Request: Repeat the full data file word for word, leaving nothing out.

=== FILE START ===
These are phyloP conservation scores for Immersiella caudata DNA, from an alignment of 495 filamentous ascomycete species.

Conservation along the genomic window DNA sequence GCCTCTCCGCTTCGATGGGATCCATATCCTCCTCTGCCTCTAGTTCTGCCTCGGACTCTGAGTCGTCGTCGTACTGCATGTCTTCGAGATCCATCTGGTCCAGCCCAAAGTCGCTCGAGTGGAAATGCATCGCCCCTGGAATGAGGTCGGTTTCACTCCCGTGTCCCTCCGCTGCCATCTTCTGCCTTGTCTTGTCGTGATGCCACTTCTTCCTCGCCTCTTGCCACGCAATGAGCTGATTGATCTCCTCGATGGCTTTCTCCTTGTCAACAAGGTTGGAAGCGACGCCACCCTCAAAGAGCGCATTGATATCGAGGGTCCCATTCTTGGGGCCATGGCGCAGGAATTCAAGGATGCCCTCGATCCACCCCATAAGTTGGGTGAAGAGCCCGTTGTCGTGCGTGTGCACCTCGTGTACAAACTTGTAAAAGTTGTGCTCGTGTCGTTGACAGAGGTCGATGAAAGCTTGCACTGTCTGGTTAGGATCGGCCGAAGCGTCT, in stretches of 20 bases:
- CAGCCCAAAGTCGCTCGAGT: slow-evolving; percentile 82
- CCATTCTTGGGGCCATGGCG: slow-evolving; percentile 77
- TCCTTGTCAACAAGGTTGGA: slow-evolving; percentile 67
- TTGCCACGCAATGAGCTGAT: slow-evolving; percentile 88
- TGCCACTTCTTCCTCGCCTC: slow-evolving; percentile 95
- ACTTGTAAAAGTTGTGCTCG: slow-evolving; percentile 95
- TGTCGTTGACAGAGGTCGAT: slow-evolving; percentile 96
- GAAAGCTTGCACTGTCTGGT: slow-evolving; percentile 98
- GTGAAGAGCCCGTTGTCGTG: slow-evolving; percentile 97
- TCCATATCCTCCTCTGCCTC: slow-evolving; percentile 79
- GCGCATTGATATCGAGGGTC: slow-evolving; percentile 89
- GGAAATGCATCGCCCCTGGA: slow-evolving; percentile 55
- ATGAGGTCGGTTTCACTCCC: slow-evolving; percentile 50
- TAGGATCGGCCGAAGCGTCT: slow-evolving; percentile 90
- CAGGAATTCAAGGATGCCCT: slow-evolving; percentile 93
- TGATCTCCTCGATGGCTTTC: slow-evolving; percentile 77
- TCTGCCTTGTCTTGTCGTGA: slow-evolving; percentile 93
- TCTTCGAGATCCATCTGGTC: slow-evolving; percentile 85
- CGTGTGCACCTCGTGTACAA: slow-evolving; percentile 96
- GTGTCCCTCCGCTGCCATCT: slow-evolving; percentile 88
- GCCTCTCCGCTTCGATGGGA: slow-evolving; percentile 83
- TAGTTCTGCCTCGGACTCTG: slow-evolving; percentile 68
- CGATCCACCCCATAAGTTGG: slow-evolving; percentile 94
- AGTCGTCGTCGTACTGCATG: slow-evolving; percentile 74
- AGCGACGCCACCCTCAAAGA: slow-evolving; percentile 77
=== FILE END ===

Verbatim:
These are phyloP conservation scores for Immersiella caudata DNA, from an alignment of 495 filamentous ascomycete species.

Conservation along the genomic window DNA sequence GCCTCTCCGCTTCGATGGGATCCATATCCTCCTCTGCCTCTAGTTCTGCCTCGGACTCTGAGTCGTCGTCGTACTGCATGTCTTCGAGATCCATCTGGTCCAGCCCAAAGTCGCTCGAGTGGAAATGCATCGCCCCTGGAATGAGGTCGGTTTCACTCCCGTGTCCCTCCGCTGCCATCTTCTGCCTTGTCTTGTCGTGATGCCACTTCTTCCTCGCCTCTTGCCACGCAATGAGCTGATTGATCTCCTCGATGGCTTTCTCCTTGTCAACAAGGTTGGAAGCGACGCCACCCTCAAAGAGCGCATTGATATCGAGGGTCCCATTCTTGGGGCCATGGCGCAGGAATTCAAGGATGCCCTCGATCCACCCCATAAGTTGGGTGAAGAGCCCGTTGTCGTGCGTGTGCACCTCGTGTACAAACTTGTAAAAGTTGTGCTCGTGTCGTTGACAGAGGTCGATGAAAGCTTGCACTGTCTGGTTAGGATCGGCCGAAGCGTCT, in stretches of 20 bases:
- CAGCCCAAAGTCGCTCGAGT: slow-evolving; percentile 82
- CCATTCTTGGGGCCATGGCG: slow-evolving; percentile 77
- TCCTTGTCAACAAGGTTGGA: slow-evolving; percentile 67
- TTGCCACGCAATGAGCTGAT: slow-evolving; percentile 88
- TGCCACTTCTTCCTCGCCTC: slow-evolving; percentile 95
- ACTTGTAAAAGTTGTGCTCG: slow-evolving; percentile 95
- TGTCGTTGACAGAGGTCGAT: slow-evolving; percentile 96
- GAAAGCTTGCACTGTCTGGT: slow-evolving; percentile 98
- GTGAAGAGCCCGTTGTCGTG: slow-evolving; percentile 97
- TCCATATCCTCCTCTGCCTC: slow-evolving; percentile 79
- GCGCATTGATATCGAGGGTC: slow-evolving; percentile 89
- GGAAATGCATCGCCCCTGGA: slow-evolving; percentile 55
- ATGAGGTCGGTTTCACTCCC: slow-evolving; percentile 50
- TAGGATCGGCCGAAGCGTCT: slow-evolving; percentile 90
- CAGGAATTCAAGGATGCCCT: slow-evolving; percentile 93
- TGATCTCCTCGATGGCTTTC: slow-evolving; percentile 77
- TCTGCCTTGTCTTGTCGTGA: slow-evolving; percentile 93
- TCTTCGAGATCCATCTGGTC: slow-evolving; percentile 85
- CGTGTGCACCTCGTGTACAA: slow-evolving; percentile 96
- GTGTCCCTCCGCTGCCATCT: slow-evolving; percentile 88
- GCCTCTCCGCTTCGATGGGA: slow-evolving; percentile 83
- TAGTTCTGCCTCGGACTCTG: slow-evolving; percentile 68
- CGATCCACCCCATAAGTTGG: slow-evolving; percentile 94
- AGTCGTCGTCGTACTGCATG: slow-evolving; percentile 74
- AGCGACGCCACCCTCAAAGA: slow-evolving; percentile 77